Obviously, Pokemon Go is the biggest and best thing to hit the hemisphere since… the last Pokemon game. But why? If you’re waiting for Pokestops to refresh, or you’ve hit your data cap already and need something else to occupy the long, long hours until the next billing cycle, we got you. Here’s a few video games to keep you busy in between catching ‘em all.
Available: PS4, Xbox, PC, Mac
Released last April, “The Magic Circle” is the kind of clever meta-conversation that could revolutionize the gaming industry, if only it wasn’t too damn smart for its own good.
In this game, you’re a quality assurance tester for a highly anticipated sequel to a cult classic text adventure. Unfortunately, the sequel has been trapped in development hell for two decades.
In the beginning, you’re navigating through a deconstructed version of The Magic Circle’s world. It becomes rapidly clear that the creative vision of The Magic Circle’s egotistical creator, Ishmael Gilder, aka Ish, is clouded by his massive ego (Starfather, the supreme god of The Magic Circle’s universe, is a self-insert). Meanwhile, he’s got gaming great Maze Evelyn trapped – he’s holding her image rights hostage until the game ships, and Maze is doing everything she possibly can to get fired, to no avail. The arrival of hyperenthusiastic intern and full-time Magic Circle fangirl, Coda Soliz, kicks things into overdrive.
Through all this drama, you, Player, are just playing through what exists of the Magic Circle… and are guided into completely reshaping the world Ish has created by a self-aware AI in the game, a former protagonist from one of the game’s infinite incarnations, referred to only as “Old Pro.” You literally become a god. Part strategy, part puzzle game, part indirect combat, the gameplay is interspersed with commentary on fan culture, the relationship between game and gamer, and the ethics of development hell. Check the trailer below:
Available: PC, Linux
This one is a little older and a lot darker, but it’s a great story-heavy black comedy/horror/adventure point-and-click with one hell of an art style.
You follow Susan Ashworth, a solitary, suicidal middle-aged woman whose only friends are the stray cats she feeds. Early on in the game, she commits suicide. However, in a nightmare-world that an entity that reveals herself as the Queen of Maggots forces onto Susan the dubious gift of eternal life; no matter how many times Susan dies, she will be revived, with any injuries she might’ve sustained as a result of her dying healed.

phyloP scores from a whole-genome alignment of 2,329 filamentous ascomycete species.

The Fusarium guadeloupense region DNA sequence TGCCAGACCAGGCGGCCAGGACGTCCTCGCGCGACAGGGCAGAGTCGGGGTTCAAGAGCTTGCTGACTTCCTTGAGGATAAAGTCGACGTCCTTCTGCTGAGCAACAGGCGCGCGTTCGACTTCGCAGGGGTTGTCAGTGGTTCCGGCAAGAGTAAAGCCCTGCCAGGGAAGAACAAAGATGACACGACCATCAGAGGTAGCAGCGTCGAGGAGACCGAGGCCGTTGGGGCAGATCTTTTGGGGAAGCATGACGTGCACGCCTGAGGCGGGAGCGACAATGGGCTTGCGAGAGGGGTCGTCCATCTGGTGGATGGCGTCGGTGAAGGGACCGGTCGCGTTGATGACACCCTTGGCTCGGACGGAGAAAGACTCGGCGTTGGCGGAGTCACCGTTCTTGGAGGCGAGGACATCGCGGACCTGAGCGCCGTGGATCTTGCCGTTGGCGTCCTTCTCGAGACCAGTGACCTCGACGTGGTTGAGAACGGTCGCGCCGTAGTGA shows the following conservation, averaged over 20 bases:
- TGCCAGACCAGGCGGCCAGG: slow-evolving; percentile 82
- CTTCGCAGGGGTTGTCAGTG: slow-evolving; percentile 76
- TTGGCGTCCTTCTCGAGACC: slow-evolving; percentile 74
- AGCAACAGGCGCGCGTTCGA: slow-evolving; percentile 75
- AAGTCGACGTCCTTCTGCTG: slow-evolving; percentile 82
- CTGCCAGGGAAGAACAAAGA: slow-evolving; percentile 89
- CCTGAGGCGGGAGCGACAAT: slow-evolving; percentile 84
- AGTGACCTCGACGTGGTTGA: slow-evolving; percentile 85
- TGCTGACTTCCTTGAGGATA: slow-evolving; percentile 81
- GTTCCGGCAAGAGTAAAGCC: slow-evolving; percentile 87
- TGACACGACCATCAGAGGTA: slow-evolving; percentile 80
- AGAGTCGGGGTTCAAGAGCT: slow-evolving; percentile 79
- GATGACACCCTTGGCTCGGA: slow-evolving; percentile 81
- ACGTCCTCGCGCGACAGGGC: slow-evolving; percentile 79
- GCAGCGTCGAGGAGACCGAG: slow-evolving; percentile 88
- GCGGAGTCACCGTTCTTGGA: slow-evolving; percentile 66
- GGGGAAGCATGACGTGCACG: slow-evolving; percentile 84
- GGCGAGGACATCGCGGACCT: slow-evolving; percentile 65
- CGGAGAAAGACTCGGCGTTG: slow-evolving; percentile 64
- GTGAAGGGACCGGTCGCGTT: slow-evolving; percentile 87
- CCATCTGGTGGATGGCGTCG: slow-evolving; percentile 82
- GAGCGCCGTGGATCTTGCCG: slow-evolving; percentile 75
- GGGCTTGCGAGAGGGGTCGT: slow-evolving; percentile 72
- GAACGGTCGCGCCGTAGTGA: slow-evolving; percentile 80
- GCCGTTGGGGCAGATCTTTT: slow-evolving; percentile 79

The Queen of Maggots requests that Susan kill five “parasites” – people masquerading as normal humans who cause mass amounts of suffering. A new roommate named Mitzi with a sunny outlook and dark past throws a wrench into the works.
As Susan, you navigate this strange new world, unable to stay dead… despite the fact that, lately, it looks like an awful lot of people are trying to help you out on that front… Check it out:
This starts with a classic scenario: two girls disappear on top of a lonely mountain. Exactly one year later, the eight other teens who were present on that terrible night return to the mountain right before a wicked blizzard, because of course they do, and things get really wild, really quickly.
This BAFTA-winning horror game was billed as a deconstruction of common tropes in the horror film genre, but it feels a lot more like an homage to them. In fact, with its cutscene-copious storyline, it feels like a playable slasher movie – one where you can actually keep the players from going into that dark basement to check out the bump noise, and make sure they avoid that strategically-placed trip hazard during the tense chase scene.
Every choice you make, down to (mild spoilers) deciding whether or not to toss a snowball at a bird very early on in the game, affects the final outcome. No one is safe. The plot, as well as the gameplay, takes an everything-and-the-kitchen-sink approach; you play as all 8 characters, trying to ensure their survival (or, depending on what kind of player you are, their ultimate demise) as they’re pitted against monsters, killers, and snowstorms, oh my.